Used 1998 GMC Suburban Review
Edmunds expert review
What's new for 1998
Gaze down the side of a Suburban and all you see is steel and more steel, stretching rearward. Hike yourself aboard and you can't help but feel you're in a truck, ready for the long haul--which is exactly what pleases many owners of these biggies. Compact-SUV fans have a hard time grasping the appeal, but full-size "truck wagons" have been luring more and more upscale motorists.
GMC claims this mammoth combines the comfort of a luxury sedan with the "tenacity and utility of a packhorse." Except for the nearly identical Chevrolet model, also named Suburban and priced just slightly lower, there was nothing else quite like it on the market, until Ford crashed the party last year with the new Expedition.
For 1998, GMC has added some standard equipment to make its version of the Suburban more upscale. A power driver's seat, PassLock theft deterrent system, and electrochromic rearview mirror are all part of the base price this year. A new Luxury Convenience Package adds a three-channel HomeLink transmitter, 46mm Bilstein shocks, heated front seats, heated electrochromic rearview mirrors, and a power front passenger seat to the top-level SLT. Suburbans with 4WD get a new Autotrac transfer case. Autotrac is a fully automatic 4WD system that will transfer power to the front axle when rear wheel slippage is detected. If rear wheel slippage is excessive, the system switches to "4-Hi" mode with no driver input. Basically, you set it and forget it. Three new colors add some zip to the exterior.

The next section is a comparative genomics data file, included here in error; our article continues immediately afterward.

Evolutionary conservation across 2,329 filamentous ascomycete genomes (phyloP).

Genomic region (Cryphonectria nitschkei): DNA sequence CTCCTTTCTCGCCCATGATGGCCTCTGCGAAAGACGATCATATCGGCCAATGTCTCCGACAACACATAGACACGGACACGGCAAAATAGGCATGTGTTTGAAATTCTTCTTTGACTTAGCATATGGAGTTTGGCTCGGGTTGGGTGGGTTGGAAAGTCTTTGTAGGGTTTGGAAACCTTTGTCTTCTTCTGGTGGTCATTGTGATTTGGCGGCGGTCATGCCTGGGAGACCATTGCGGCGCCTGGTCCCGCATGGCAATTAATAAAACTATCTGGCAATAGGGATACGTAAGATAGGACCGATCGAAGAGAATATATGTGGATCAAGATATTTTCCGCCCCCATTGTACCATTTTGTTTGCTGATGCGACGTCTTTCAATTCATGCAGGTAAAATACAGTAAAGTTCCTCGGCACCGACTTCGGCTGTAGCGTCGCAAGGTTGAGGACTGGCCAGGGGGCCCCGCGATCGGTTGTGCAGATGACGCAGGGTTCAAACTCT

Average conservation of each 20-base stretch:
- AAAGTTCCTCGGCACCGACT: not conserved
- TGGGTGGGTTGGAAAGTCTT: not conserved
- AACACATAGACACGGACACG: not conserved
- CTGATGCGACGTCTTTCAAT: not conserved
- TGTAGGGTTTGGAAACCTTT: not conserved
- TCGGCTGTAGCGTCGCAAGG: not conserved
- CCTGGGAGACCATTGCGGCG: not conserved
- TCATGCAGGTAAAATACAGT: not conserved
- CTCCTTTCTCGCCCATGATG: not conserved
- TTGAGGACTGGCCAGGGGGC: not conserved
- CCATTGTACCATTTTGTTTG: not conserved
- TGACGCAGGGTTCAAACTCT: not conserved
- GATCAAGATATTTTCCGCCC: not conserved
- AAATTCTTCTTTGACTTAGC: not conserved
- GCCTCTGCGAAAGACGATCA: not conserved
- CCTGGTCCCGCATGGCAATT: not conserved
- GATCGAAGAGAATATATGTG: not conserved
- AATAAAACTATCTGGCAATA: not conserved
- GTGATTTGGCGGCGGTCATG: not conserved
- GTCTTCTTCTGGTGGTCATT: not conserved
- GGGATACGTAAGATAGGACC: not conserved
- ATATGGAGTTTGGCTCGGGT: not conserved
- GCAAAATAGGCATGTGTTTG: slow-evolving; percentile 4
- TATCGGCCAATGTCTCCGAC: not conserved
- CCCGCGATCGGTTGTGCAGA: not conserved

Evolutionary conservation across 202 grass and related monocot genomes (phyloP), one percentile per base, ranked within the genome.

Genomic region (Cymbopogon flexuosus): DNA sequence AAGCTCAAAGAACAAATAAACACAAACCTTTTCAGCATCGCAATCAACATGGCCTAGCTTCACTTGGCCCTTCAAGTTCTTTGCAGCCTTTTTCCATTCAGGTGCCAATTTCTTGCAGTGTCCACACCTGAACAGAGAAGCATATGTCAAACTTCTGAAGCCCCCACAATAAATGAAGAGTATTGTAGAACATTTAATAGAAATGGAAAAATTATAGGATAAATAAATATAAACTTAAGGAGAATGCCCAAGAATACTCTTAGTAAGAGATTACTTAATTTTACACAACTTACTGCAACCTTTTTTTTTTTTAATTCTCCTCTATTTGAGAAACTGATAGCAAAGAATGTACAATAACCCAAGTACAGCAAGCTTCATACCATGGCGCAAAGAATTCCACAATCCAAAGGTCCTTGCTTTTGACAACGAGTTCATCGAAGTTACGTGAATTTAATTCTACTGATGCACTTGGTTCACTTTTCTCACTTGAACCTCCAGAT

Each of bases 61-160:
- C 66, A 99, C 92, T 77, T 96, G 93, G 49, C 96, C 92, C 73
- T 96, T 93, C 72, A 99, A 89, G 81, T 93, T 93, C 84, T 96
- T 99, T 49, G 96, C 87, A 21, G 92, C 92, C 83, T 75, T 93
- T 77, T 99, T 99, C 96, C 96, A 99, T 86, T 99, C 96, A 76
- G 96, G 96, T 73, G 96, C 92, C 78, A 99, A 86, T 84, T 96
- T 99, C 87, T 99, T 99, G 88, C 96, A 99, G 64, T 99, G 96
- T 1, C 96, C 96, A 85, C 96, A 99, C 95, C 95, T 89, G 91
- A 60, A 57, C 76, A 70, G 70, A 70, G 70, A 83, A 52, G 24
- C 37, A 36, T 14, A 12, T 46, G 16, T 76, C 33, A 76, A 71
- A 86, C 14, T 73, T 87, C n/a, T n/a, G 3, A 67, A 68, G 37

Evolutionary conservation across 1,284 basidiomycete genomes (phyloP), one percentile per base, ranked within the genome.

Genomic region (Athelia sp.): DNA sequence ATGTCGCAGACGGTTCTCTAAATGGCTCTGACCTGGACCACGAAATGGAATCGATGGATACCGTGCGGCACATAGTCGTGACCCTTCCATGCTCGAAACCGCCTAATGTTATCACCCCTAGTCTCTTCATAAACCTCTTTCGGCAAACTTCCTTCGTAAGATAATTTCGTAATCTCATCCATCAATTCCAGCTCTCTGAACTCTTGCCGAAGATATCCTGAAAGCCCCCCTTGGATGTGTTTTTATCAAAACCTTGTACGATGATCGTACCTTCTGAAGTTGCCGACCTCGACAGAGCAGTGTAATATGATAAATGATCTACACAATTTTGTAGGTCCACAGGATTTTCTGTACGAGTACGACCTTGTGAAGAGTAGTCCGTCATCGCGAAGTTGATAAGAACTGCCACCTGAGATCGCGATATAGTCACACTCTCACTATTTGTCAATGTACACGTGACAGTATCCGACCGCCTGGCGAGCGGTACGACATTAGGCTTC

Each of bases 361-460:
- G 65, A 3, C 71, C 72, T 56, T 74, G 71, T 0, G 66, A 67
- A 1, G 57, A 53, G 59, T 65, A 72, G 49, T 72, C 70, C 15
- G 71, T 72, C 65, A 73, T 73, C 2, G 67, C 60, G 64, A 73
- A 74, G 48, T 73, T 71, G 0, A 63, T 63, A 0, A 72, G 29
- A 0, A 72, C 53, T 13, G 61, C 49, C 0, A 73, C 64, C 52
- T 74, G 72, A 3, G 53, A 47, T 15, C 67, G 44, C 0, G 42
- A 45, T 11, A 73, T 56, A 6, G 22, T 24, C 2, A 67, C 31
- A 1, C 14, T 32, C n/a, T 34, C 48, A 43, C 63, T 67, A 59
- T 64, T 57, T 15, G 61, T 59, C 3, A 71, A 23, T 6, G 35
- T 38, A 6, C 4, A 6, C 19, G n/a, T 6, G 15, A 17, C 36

Inside, the modern instrument panel holds a selection of white-on-black analog gauges with zone markings and red-orange needles. Climate controls are easy to grasp and use, within easy reach of each occupant. Dual cupholders ease out of a compartment at the center of the dashboard, but are poorly located so that beverages sit in front of the air vents. Three assist handles help entry/exit. Passenger car tires make less rough-and-tumble Suburbans ride smoothly and quietly. For 1998, carpeted floor mats and a cargo area mat are standard.
Despite its pickup truck heritage, the Suburban produces a stable and reasonably comfortable, if not exactly cushiony, ride--at least until you stray away from smooth pavement. We do wish the driver's seat backrest didn't feel reclined when in its most upright position. Gasoline engines tend to guzzle as expected, and if you're planning to carry heavy loads much of the time (or haul a trailer) give the big-block Vortec 7400 V8 a whirl before deciding to accept the base engine.
The Suburban is one our favorites. It's a no-holds barred, no apologies kind of truck that can carry or tow just about anything you'd want to move without professional assistance. With a strong lineup of engines and more room inside than the Ford Expedition or 1998 Lincoln Navigator, we'd take the Suburban so long as we could live with it occupying the driveway rather than the garage.
Edmunds expert review process
This review was written by a member of Edmunds' editorial team of expert car reviewers. Our team drives every car you can buy. We put the vehicles through rigorous testing, evaluating how they drive and comparing them in detail to their competitors.
We're also regular people like you, so we pay attention to all the different ways people use their cars every day. We want to know if there's enough room for our families and our weekend gear and whether or not our favorite drink fits in the cupholder. Our editors want to help you make the best decision on a car that fits your life.